In September 2010, the Bertarelli Foundation entered into a partnership with the British government to sponsor the safeguard of the world’s largest marine reserve in the Chagos Islands, a British territory in the Indian Ocean. Today, the Foundation is taking part to a major scientific expedition facilitated by the UK Foreign Office and several other institutions. 12 scientists and supporting team have embarked for the first scientific expedition since the no-take marine area has been established in 2010.
Research plans prioritise long-term monitoring programmes and the establishment of the most –resource efficient methods to monitor and manage the Marine Protected Area. The Bertarelli Foundation is represented in Chagos by David Tickler, professional diving instructor and appointed dive technician of the trip. David is sharing with us his first impressions after a few days in the marine reserve. A true live report!
“I am writing from our anchorage in Saloman Atoll at the northern end of the Chagos Archipelago.
So far everything is going very well and the trip is certainly exceeding our expectations - the reefs here are simply astounding in terms of the variety and quality of their coral cover the diving has been great. Today we dived on a coral garden at around 5-10m which was crowned by table corals that, individually, would be exceptional on any other dive site in the world, and yet here are clustered together so thickly, and grow to such a size, that you forget to look at the fish. Amazing!
It has been a very busy trip so far with a huge amount of work completed already, over some very long days.
The BRUV (Baited Remote Underwater Video) team of Jessica Meeuwig and Tom Letessier from the University of Western Australia have been doing live drops of their cameras in the lagoon for the last two days - they have now figured out how to stop the sharks biting the bait bags off the rigs in one hit and have started to get great footage, and distribution data, for the larger predatory fish.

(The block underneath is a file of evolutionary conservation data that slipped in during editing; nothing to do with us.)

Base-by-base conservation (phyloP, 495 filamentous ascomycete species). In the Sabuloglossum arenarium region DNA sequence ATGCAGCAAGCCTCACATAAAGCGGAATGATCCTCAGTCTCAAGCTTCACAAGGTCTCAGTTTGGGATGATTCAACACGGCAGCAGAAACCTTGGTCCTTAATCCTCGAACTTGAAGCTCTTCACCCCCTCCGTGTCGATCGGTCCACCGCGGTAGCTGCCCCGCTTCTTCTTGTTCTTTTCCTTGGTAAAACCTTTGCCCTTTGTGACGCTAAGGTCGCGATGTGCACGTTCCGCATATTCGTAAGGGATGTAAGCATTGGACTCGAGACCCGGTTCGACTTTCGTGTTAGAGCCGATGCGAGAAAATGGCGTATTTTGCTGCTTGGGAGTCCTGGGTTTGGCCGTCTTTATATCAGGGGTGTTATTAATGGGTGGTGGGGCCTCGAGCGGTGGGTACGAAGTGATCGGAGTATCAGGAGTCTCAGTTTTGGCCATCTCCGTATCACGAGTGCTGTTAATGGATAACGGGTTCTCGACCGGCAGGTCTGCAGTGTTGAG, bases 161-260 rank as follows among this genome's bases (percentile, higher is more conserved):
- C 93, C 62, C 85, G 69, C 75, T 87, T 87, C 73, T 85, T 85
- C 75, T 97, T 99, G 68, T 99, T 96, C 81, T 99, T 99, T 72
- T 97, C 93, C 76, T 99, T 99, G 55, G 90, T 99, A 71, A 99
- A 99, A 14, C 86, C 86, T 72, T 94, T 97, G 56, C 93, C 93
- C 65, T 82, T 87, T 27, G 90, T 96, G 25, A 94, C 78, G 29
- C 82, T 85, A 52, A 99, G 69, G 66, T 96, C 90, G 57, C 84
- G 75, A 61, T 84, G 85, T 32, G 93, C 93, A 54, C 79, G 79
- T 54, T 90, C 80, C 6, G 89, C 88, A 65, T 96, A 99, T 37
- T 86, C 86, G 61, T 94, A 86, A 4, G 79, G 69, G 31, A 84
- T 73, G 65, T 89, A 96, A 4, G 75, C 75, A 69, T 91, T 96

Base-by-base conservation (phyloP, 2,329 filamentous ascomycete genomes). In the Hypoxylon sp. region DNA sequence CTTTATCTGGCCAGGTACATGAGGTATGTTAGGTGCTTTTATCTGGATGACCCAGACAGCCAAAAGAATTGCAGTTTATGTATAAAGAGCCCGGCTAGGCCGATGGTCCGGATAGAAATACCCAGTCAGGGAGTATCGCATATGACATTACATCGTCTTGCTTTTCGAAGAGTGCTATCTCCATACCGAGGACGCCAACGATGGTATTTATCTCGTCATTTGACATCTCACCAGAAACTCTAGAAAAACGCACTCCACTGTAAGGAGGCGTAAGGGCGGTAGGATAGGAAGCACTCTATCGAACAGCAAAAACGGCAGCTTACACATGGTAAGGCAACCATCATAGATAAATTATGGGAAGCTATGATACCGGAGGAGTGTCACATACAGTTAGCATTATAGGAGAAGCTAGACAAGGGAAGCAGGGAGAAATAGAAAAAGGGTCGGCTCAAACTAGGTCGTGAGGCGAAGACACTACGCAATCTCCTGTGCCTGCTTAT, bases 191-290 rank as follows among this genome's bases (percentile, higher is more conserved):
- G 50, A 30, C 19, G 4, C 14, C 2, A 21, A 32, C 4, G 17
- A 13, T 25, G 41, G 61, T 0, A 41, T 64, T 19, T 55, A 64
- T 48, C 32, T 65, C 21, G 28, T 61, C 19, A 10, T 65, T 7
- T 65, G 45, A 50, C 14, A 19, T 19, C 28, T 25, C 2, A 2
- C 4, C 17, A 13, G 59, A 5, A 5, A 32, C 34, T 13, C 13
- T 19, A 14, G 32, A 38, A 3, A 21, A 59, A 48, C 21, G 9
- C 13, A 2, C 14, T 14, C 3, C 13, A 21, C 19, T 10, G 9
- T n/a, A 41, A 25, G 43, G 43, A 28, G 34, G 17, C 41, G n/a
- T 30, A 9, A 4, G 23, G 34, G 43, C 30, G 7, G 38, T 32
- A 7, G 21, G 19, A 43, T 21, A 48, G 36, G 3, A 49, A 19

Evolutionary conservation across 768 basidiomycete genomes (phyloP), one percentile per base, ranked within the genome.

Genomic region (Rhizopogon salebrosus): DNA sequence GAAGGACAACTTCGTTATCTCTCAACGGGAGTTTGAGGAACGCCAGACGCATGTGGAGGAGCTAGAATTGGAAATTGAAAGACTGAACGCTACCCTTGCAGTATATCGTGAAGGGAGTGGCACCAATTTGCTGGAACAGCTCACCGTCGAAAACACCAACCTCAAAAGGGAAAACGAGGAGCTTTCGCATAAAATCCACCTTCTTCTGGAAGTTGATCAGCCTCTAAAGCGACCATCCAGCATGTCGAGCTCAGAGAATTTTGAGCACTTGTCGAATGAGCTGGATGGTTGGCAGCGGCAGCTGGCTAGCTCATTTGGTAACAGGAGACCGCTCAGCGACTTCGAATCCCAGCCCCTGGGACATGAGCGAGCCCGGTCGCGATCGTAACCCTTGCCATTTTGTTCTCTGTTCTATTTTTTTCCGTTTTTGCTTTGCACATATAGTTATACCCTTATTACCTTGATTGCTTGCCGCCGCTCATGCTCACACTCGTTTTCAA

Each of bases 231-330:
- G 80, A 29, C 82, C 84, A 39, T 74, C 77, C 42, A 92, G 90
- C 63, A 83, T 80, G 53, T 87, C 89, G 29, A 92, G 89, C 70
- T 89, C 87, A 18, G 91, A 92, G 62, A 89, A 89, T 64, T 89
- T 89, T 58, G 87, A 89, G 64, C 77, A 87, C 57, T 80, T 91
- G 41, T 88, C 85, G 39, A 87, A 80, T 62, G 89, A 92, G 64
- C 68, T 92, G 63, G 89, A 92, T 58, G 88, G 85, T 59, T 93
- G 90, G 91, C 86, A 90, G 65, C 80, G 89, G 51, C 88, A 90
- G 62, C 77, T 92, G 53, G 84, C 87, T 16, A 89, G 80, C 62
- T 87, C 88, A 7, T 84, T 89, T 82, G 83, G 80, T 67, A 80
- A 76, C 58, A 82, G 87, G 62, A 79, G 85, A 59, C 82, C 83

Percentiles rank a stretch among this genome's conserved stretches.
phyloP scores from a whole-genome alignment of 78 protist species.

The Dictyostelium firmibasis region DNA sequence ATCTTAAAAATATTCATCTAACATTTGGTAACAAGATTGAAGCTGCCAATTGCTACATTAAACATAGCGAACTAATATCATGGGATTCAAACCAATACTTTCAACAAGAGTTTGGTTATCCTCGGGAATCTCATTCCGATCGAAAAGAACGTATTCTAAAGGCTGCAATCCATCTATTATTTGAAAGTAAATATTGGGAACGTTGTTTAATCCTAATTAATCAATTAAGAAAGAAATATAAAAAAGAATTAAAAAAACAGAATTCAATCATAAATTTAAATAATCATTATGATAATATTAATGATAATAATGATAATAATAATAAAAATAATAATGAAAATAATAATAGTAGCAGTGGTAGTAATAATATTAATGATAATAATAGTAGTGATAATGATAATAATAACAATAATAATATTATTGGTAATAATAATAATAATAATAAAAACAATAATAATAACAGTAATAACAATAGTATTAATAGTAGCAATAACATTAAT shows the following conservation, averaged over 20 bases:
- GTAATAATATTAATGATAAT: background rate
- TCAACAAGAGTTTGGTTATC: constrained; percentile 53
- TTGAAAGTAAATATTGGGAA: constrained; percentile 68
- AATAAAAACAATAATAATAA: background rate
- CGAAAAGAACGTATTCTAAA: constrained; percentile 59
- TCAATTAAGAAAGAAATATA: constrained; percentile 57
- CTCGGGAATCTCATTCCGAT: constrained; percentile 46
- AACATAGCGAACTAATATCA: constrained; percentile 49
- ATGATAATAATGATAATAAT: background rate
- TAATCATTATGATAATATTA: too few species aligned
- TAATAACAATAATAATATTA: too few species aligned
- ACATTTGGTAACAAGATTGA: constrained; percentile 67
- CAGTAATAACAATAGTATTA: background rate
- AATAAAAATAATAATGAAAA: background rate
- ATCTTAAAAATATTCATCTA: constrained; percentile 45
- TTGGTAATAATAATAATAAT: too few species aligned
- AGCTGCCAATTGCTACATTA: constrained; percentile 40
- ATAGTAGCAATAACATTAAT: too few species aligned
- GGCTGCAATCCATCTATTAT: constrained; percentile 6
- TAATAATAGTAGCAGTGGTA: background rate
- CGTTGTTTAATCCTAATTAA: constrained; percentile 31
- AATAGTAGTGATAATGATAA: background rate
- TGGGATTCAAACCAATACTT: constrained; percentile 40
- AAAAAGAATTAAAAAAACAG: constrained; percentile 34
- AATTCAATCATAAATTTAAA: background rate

Heather Koldewey and Catherine Head of the Zoological Society of London, have been busily collecting 'Cryptic Invertebrates' - the tiny but important crabs, shrimps, snails and other life that live amongst the coral polyps, and whose abundance, or otherwise, is being used to assess the health of the reefs.
Nick Graham from James Cook University in Australia, ably assisted by our highly aquatic Diving Medical Officer, Bob Long, has been surveying the reef fish populations, and has been astounded by the quantity and variety of species he's been seeing here.
Leading the expedition, Charles and Anne Sheppard have been continuing their long running study of the corals -surveying both coral cover and health, and retrieving and resetting the temperature recorders that have built such a long data series for this area.
It is proving a pleasure to work with such a knowledgeable and enthusiastic group, a pleasure that is enhanced by the environment here both above and below the water's surface. The reefs here are indescribably beautiful, and only images will do them justice, but suffice to say that most of us have never seen anything like this…
Tomorrow we will relocate to Nelson Island to survey the seabird colonies and to dive on the coral gardens there - I'm told that if you swim out over the drop-off there are plenty of sharks to be seen.
This is a most amazing and special place and the Bertarelli Foundation can feel very proud to be its protector!”